- Tens of thousands of jobs are on the line as supply chain financier Greensill Capital teeters on the brink of insolvency
- Greensill has been unable to secure insurance for its lending-derived loans, which are critical in protecting investors
- As a result, Credit Suisse and GAM Holdings withdrew their support, freezing a number of funds at the same time
- Germany’s BaFin has also weighed in, citing an “imminent risk” of over-indebtedness and filing a criminal complaint against Greensill’s Bremen-based subsidiary Greensill Bank
- As such, Greensill will be unable to provide working capital funding for its clients, which puts more than 50,000 jobs at risk, including 7000 in Australia
Tens of thousands of jobs are on the line as supply chain financier Greensill Capital teeters on the brink of insolvency
As one of the world’s largest supply chain financiers, Greensill Capital lends money to large companies, which these companies then use to make early payments to smaller suppliers in exchange for a marginal discount.
Greensill then pockets some of the discount and packages the loans into short-term bonds for sale through investor funds, using the higher credit rating of the big customer.
But for months — at least eight — Greensill has struggled to renew critical insurance cover on these loans, and remarkably only sought legal advice about the issue this week.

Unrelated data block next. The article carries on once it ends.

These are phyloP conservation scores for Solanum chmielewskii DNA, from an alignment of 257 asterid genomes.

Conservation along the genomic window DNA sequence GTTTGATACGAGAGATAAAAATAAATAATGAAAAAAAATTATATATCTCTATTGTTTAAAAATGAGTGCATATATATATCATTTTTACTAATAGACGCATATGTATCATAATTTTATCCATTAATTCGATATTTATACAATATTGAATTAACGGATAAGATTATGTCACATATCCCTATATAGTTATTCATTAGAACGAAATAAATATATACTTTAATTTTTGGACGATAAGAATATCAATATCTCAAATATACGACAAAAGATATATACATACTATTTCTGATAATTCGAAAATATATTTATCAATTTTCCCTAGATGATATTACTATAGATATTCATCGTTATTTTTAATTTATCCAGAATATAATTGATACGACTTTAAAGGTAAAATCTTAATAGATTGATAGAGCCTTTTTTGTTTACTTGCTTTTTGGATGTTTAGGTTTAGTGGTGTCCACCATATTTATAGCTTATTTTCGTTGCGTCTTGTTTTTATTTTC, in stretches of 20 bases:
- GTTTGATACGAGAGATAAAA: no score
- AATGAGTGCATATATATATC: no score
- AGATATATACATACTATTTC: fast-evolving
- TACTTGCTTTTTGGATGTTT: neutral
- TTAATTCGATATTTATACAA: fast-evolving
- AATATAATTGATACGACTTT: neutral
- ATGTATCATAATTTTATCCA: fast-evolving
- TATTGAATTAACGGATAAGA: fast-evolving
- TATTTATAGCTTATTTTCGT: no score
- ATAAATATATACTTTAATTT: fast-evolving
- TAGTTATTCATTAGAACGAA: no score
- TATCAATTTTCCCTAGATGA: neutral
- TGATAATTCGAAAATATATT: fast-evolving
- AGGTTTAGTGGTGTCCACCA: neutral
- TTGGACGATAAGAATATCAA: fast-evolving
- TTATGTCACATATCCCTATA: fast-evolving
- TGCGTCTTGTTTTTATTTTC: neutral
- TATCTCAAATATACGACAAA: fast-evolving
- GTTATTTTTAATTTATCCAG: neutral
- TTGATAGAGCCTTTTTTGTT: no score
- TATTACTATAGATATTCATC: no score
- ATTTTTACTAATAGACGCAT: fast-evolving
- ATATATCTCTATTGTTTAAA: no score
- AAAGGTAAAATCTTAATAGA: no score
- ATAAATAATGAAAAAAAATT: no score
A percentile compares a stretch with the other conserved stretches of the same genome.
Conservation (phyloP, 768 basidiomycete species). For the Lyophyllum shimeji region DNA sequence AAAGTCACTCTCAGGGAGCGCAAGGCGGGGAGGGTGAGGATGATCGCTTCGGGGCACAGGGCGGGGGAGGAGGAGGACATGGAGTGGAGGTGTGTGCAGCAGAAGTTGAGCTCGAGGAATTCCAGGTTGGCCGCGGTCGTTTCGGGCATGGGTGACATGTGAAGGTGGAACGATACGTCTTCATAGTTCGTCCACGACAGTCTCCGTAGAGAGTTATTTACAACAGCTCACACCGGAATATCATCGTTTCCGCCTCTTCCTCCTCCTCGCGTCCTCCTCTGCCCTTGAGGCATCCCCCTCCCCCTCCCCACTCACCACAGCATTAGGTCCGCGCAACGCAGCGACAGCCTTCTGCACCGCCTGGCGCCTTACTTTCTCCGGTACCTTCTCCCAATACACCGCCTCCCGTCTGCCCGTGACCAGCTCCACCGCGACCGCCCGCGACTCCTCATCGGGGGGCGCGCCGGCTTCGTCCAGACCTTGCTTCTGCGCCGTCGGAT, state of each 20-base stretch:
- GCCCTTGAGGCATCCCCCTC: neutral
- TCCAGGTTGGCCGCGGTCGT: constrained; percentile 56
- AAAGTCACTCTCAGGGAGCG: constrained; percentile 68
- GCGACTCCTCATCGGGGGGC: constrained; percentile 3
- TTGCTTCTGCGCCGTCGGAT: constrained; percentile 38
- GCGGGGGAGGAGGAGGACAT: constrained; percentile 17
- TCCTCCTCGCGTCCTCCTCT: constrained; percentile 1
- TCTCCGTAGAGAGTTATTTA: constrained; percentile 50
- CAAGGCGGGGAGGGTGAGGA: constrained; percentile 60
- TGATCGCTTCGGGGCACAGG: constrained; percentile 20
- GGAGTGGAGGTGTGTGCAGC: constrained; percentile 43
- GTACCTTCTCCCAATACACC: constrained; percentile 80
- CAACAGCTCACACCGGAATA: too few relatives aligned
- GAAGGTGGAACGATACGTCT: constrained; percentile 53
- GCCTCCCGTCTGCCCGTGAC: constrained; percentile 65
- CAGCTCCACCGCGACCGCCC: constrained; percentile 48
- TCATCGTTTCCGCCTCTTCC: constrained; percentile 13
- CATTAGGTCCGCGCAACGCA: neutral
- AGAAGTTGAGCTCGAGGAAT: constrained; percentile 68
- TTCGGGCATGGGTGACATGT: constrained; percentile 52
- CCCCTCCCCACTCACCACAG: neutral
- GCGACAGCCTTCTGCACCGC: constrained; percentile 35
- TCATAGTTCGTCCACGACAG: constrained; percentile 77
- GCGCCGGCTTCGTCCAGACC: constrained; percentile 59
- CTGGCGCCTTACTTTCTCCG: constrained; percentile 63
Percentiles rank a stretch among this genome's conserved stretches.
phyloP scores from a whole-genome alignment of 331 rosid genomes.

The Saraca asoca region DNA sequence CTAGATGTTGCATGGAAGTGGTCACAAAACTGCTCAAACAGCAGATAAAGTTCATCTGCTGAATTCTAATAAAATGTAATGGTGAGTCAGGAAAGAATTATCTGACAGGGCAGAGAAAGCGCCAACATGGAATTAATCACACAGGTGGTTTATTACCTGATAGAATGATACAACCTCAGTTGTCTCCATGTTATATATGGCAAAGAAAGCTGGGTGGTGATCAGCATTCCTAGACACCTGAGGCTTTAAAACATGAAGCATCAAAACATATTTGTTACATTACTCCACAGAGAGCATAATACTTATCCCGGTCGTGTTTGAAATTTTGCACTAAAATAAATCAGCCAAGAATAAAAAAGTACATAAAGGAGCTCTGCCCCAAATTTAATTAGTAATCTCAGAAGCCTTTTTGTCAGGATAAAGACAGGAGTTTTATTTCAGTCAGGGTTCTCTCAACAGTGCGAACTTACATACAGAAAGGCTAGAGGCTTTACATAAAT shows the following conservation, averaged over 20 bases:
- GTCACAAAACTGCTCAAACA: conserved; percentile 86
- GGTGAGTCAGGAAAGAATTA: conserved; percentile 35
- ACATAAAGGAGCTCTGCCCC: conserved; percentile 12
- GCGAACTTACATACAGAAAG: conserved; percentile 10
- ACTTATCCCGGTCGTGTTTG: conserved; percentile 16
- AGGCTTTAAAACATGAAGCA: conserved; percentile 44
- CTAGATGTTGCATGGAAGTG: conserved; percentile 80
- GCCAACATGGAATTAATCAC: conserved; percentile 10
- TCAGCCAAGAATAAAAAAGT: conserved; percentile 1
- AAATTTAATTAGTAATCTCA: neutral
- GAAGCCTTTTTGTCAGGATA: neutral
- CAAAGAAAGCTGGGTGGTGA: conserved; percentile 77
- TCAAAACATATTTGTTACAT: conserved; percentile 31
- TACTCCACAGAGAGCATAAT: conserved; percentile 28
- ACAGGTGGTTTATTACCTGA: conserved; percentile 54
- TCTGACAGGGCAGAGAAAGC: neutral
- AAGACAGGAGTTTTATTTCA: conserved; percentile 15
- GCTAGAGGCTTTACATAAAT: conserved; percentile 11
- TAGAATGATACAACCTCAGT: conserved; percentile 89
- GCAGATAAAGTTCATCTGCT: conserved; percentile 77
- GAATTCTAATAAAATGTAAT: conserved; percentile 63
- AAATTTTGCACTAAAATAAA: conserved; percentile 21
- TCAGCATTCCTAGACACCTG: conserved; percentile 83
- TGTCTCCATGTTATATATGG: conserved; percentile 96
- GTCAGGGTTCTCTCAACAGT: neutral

Greensill went to NSW’s Supreme Court on Monday, seeking an injunction that would extend its insurance coverage past the expiry date of March 1. The request was denied, and Greensill will return to court today to appeal the ruling.
This insurance is crucial in ensuring that investors holding Greensill’s debt packages would be paid out in the event that one of the underlying customers defaulted on a payment.
The lapsing of these policies drove Greensill’s day-to-day lender, Credit Suisse, to freeze four funds that contained securities put together by the Australian-owned company.
Swiss asset manager GAM Holding, Greensill’s other major source of funding, also pulled the plug this week.
The decision by Credit Suisse has pushed Greensill to the edge of insolvency, and the firm is now scrambling to sell off large parts of its business to U.S.-based private equity firm Apollo Global Management in a deal estimated at around $128 million.
Since supply chain finance is not counted as debt, many analysts and regulators are worried that it could conceal the true position of some companies.
Germany’s Federal Financial Supervisory Authority — “BaFin” — has now also weighed in, citing an “imminent risk” of over-indebtedness and filing a criminal complaint against the management of Greensill Bank for alleged balance sheet manipulation.
What all of this means is that Greensill will be unable to provide working capital funding for its clients, which include Telstra, Vodafone in the UK, Australian construction giant CIMIC and the U.K.’s National Health Service.
“In the absence of that funding, some of Greensill’s clients are likely to become insolvent, defaulting on their existing facilities,” said barrister Ruth Higgins SC, who presented the case in court.
“That, in turn, may trigger further adverse consequences on third parties, including the employees of Greensill’s clients.”
Higgins argued that, as such, more than 50,000 jobs would be put at risk, including 7000 in Australia.